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HIPAA Certification?

HIPAA certificationWhen it comes to HIPAA compliance, many healthcare professionals are searching for a way to certify their efforts. However, it must be noted that the Department of Health and Human Services (HHS) Office for Civil Rights (OCR) currently issues no HIPAA certification. These are the government entities responsible for creating and enforcing the HIPAA rules.
Under HIPAA regulation, there are no certifications for HIPAA compliance. When facing a HIPAA audit, federal investigators will not be looking toward government certification to assess the level of your behavioral health practice’s compliance.
Instead, HIPAA regulation is based on performing and documenting a “good faith effort” toward HIPAA compliance. HIPAA is based off of several rules which set national standards for maintaining the privacy and security of protected health information (PHI). PHI is any demographic information that can be used to identify a patient. Common examples of PHI include a patient’s name, address, date of birth, telephone number, Social Security number, financial information, and medical records, to name a few.

Is there a third party HIPAA Certification?

There are no third-party HIPAA certifications that can be purchased. There are third-party organizations that may issue a validation that you have been through their compliance process to create an effective compliance program. However, a validation alone will not protect you. You must ensure that you have implemented everything outlined in HIPAA regulation in order to protect your business against data breaches and fines.
An effective HIPAA compliance solution should include:

  • Audits to assess the status of your organization’s compliance
  • Remediation plans to fix any gaps in your compliance
  • Policies and procedures to guide and document your compliance efforts
  • Employee training, performed annually, on all policies and procedures
  • Documentation of your compliance program maintained for six years
  • Vendor management and business associate agreements
  • Incident management and reporting in the event that your organization experiences a data breach

HIPAA certification means nothing without an effective compliance program in place to keep your business safe. With the increasingly digital nature of healthcare, telehealth providers in particular are at a heightened risk for data breaches. The best way to prevent data breaches and protect your business is with an effective compliance program and cybersecurity protections in place.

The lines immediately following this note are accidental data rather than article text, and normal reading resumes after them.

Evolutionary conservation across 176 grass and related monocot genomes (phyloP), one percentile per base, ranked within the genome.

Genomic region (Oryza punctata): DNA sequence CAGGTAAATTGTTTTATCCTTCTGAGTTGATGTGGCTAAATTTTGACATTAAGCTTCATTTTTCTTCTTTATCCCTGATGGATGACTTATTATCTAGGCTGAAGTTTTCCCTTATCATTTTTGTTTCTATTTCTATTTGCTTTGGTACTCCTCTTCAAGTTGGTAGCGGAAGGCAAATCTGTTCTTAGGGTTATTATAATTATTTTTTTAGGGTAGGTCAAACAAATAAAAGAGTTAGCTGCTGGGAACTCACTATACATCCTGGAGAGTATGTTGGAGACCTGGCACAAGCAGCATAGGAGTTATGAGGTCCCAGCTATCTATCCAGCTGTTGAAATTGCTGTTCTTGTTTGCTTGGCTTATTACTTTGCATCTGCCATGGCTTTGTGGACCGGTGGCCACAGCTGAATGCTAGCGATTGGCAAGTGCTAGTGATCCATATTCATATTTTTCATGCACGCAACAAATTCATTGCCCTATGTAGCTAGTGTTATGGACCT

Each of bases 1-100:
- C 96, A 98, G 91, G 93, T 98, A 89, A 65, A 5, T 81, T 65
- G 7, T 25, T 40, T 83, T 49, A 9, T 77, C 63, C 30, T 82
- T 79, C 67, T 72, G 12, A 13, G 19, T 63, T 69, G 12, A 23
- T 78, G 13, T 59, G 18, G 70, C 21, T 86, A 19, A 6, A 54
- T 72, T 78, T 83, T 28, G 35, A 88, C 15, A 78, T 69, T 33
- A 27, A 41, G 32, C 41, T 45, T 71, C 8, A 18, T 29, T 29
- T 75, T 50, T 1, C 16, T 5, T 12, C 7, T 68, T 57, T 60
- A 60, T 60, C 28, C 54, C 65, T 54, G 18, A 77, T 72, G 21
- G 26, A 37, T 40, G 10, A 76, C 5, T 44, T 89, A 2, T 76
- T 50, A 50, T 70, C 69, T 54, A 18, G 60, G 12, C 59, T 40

HIPAA Resources

If you need assistance with HIPAA compliance, consider working with our TBHI affiliate, the HIPAA Compliancy Group. (When you purchase services from them, TBHI will be paid a small commission.) They can help you support your HIPAA compliance with The Guard®. The Guard is a web-based HIPAA compliance solution, built by former auditors to help simplify compliance. The Guard is built to address the HIPAA regulations, including guided walkthroughs of HIPAA Risk Assessments. With The Guard, you can focus on running your practice while keeping your patients’ data protected and secure. Compliancy Group’s team of expert Compliance Coaches® can also field questions and guide you through the implementation process, taking the stress out of managing compliance. Find out more about how Compliancy Group and the HIPAA Seal of Compliance® can help simplify your HIPAA compliance today!

HIPAA Webinars:

Cyber Security: Top 5 Things You Can Do Tomorrow Morning to Protect Your Practice and Your Clients/Patients
Ransomware hackers attack smaller healthcare practices daily, creating serious data breaches and HIPAA violations. Are you and your clients/patients vulnerable, too?


Social Media and HIPAA Compliance
Social Media and HIPAA Compliance: Protecting Your Practice in the Digital Age
Managing social media use and HIPAA compliance can lead to some of the most common misunderstandings faced by healthcare providers. Improperly trained employees can expose your organization to HIPAA violations and costly fines!


Disclaimer: The views and opinions expressed in the article and on this blog post are those of the authors. These do not necessarily reflect the views, opinions, and position of the Telebehavioral Health Institute (TBHI). Any content written by the authors are their opinion and are not intended to malign any organization, company or individuals.